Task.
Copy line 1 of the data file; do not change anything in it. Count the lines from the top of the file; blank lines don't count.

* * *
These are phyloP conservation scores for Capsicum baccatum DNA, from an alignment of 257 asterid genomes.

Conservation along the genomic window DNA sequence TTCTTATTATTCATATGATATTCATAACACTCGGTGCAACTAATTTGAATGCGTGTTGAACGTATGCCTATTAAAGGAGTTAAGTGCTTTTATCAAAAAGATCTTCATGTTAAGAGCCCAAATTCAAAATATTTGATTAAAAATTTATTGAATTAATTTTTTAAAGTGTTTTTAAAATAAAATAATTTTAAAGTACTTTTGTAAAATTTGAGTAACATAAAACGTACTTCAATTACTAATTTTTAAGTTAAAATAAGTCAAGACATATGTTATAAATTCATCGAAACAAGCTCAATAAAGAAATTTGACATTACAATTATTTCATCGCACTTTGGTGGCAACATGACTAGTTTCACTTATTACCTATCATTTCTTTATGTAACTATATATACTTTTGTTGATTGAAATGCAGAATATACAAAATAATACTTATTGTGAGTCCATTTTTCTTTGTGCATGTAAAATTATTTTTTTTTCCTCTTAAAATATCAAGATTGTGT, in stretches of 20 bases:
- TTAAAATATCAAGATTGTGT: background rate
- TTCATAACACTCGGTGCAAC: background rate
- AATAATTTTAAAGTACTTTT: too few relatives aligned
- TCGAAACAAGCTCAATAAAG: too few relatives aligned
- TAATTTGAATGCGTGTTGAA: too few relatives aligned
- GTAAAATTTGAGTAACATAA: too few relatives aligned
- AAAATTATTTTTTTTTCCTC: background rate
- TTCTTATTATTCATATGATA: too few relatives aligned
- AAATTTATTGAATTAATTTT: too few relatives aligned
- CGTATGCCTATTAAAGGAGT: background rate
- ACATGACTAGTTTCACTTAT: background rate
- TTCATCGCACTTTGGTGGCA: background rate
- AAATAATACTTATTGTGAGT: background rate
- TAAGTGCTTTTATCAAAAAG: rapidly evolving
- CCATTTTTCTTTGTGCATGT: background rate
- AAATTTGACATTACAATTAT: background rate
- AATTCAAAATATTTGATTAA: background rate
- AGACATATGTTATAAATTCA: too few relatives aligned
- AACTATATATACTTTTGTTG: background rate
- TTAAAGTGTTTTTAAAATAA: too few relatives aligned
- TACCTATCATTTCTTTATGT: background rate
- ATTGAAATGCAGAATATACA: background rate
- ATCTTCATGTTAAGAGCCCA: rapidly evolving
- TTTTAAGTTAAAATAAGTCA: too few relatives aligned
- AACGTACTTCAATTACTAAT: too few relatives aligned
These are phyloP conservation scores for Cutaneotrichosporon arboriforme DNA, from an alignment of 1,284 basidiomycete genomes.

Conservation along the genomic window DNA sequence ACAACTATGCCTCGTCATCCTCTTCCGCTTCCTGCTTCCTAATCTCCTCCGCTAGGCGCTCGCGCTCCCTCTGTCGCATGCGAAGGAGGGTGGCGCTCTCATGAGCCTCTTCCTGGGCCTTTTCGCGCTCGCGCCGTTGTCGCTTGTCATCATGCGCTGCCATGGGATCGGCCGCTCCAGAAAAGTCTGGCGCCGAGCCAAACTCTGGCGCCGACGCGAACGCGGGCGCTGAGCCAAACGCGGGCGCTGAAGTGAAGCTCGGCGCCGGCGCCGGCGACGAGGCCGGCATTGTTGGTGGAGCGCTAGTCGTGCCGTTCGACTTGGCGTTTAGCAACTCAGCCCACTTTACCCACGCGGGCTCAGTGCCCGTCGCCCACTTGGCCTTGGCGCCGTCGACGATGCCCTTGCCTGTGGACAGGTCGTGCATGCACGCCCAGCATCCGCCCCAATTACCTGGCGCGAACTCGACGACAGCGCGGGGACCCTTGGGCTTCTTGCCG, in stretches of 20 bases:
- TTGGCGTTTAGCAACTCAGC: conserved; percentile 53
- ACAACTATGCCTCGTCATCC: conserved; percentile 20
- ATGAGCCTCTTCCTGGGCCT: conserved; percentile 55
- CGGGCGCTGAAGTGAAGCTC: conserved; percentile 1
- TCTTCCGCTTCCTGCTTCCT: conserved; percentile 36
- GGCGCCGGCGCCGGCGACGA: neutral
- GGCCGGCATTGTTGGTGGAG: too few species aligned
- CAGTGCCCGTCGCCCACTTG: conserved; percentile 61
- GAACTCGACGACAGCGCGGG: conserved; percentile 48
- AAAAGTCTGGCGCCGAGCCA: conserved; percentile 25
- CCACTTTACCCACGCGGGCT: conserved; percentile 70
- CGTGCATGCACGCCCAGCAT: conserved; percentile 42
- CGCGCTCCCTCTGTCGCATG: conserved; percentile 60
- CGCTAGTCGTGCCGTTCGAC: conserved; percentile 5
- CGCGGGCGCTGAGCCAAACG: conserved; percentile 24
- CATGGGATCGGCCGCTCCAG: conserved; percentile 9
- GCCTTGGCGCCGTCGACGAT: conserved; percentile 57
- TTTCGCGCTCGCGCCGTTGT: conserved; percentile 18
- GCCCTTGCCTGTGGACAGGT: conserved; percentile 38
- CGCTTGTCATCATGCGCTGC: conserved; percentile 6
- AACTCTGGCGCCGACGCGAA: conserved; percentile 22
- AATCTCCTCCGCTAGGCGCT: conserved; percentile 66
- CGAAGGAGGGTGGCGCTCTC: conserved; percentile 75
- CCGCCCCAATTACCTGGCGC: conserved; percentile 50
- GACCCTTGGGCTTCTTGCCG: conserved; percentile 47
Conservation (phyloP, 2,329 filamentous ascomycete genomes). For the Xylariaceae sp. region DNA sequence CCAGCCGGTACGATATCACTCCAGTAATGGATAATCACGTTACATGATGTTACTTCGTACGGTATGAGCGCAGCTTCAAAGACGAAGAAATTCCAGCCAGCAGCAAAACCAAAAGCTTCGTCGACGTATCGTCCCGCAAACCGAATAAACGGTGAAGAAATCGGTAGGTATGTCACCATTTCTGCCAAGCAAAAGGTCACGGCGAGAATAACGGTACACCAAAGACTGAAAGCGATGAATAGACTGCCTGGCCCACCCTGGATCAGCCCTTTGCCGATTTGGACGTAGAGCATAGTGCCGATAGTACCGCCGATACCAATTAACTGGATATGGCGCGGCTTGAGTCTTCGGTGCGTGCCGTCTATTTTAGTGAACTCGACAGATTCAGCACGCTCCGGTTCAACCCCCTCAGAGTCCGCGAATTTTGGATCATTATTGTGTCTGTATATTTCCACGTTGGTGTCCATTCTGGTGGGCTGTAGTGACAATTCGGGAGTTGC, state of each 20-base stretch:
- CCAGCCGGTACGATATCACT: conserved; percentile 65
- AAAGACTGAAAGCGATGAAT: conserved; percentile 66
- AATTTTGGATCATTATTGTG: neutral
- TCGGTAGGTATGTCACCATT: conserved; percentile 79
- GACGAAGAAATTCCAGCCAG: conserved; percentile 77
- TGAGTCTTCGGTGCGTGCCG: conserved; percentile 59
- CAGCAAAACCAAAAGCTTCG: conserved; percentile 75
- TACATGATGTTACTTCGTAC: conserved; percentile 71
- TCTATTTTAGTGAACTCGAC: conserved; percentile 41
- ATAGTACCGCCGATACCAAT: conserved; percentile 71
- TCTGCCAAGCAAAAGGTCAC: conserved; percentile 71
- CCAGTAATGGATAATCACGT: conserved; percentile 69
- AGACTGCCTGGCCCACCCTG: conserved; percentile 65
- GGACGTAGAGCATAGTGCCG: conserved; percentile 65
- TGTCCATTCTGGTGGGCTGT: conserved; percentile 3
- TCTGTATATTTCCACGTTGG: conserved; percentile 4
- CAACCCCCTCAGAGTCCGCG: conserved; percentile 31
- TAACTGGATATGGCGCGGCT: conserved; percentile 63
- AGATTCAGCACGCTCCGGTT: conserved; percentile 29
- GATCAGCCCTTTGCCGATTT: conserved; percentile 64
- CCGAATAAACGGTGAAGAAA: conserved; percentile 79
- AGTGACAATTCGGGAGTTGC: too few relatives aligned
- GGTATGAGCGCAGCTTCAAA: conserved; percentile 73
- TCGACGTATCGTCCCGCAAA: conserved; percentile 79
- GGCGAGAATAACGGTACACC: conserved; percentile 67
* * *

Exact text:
These are phyloP conservation scores for Capsicum baccatum DNA, from an alignment of 257 asterid genomes.